Neneh Cherry : ByLarm Norway : live review
Photo by John Robb
It's been a long time since the classic pop shakes of Buffalo Stance, a pop record that was so of its moment that it defined the times perfectly musically and stylistically. A couple of decades on and Neneh Cherry still retains the kool. Age has made no impression on her and she still has that chewing gum swagger that made her the role model for a generation of hip girls who didn't want to play by the rules.
Last year she released a great album with jazz trio The Thing but tonight with Rocket Number Nine she is working on a very different space with dubstep flavours mixed with a live drummer and a bearskin hatted, great coat wearing, keyboard wizard who is live mixing and dubbing out the live sound while she gets all sassy over the vocal mic with her attitude delivery still perfectly in place.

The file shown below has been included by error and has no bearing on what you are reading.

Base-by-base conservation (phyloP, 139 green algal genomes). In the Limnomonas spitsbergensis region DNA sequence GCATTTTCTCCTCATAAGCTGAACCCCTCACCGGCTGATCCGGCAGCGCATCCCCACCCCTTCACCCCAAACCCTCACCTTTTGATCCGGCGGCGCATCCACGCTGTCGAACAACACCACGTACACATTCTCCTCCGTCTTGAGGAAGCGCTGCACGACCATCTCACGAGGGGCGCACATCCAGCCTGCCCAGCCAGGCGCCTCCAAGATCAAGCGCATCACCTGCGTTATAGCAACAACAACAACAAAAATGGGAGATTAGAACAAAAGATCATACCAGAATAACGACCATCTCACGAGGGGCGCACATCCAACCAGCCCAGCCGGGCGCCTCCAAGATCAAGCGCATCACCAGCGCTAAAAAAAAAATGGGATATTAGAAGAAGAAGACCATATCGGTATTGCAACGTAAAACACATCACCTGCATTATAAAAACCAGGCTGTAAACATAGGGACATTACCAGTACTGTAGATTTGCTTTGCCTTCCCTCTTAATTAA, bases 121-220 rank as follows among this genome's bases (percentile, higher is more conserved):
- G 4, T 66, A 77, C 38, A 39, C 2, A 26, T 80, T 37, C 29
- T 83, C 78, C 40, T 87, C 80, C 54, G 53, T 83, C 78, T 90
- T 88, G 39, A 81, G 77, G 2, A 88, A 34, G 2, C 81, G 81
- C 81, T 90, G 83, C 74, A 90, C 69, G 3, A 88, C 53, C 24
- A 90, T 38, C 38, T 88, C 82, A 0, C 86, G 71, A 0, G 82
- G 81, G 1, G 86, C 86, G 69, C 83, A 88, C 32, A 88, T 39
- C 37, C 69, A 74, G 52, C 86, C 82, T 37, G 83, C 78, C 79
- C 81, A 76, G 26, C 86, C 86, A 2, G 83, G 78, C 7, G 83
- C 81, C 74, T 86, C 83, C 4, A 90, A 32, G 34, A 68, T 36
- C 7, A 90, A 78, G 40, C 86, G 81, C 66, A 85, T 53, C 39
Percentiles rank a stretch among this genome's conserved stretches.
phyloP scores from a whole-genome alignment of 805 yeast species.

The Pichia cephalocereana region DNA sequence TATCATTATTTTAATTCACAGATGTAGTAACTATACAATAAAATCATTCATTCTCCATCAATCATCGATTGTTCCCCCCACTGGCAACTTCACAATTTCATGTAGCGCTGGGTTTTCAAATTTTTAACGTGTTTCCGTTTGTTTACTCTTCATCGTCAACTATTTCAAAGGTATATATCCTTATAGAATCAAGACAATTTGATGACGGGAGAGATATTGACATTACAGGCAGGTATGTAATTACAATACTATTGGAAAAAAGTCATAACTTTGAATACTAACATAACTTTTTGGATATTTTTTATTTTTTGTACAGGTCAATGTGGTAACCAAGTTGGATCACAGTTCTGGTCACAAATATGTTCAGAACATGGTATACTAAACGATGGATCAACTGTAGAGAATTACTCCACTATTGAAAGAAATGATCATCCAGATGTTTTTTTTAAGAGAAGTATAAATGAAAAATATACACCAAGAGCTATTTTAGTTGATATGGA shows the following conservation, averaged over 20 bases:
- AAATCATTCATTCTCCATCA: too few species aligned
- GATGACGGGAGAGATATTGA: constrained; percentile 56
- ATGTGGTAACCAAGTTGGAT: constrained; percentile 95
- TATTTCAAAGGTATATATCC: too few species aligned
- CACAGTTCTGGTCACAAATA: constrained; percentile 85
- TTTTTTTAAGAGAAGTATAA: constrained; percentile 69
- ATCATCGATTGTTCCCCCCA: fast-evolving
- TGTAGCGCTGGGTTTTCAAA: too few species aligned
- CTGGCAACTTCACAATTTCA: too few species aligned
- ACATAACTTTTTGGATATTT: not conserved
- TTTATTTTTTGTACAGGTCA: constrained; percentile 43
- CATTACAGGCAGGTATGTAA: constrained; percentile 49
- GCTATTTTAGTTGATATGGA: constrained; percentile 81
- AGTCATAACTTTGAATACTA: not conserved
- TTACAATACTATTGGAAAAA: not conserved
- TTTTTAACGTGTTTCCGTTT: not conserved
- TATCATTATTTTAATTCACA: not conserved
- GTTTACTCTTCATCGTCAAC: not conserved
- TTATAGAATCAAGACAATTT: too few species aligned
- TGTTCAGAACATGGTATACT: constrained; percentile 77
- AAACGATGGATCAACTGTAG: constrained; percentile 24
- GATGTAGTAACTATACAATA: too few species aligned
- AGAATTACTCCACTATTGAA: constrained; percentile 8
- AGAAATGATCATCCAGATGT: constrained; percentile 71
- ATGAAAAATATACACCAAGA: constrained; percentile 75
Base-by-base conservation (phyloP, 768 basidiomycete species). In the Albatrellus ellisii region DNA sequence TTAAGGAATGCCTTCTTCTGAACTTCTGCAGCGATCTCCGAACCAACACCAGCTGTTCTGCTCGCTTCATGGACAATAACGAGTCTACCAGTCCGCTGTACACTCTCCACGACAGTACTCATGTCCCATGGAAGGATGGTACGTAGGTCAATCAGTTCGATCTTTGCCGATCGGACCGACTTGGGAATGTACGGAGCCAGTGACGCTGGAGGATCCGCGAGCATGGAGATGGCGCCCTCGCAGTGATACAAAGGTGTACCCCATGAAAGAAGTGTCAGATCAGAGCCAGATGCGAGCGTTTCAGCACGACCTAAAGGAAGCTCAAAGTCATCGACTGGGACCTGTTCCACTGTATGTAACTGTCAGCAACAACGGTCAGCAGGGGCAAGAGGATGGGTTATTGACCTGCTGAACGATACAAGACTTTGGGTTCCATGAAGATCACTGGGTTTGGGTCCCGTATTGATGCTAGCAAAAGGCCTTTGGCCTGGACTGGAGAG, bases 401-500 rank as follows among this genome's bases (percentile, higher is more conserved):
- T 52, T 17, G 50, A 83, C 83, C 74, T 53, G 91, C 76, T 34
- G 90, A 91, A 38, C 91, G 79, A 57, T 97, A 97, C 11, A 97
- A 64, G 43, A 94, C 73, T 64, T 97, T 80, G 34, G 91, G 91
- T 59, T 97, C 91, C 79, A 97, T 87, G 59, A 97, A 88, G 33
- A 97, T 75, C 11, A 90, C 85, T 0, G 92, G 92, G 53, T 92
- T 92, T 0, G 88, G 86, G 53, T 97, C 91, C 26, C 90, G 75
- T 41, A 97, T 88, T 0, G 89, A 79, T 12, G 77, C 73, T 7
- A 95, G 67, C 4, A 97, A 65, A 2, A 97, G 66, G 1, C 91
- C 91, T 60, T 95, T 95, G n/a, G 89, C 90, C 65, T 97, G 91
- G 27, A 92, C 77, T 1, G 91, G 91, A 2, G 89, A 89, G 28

There are moments when it infringes on the electronic end of Radiohead and even on the soundscapes of Autechre and there is an undertow of electro jazz skronk that never leaves the skipping boogie beat. The highpoint is a killer version of the Suicide classic Dream Baby Dream which is melted down to crank all it's sex and menace and subtley slips into the long, dark trip into the heart of rock n roll of the song where beauty and fear are entwined but stripped of all artiface and needless noise. Sublime.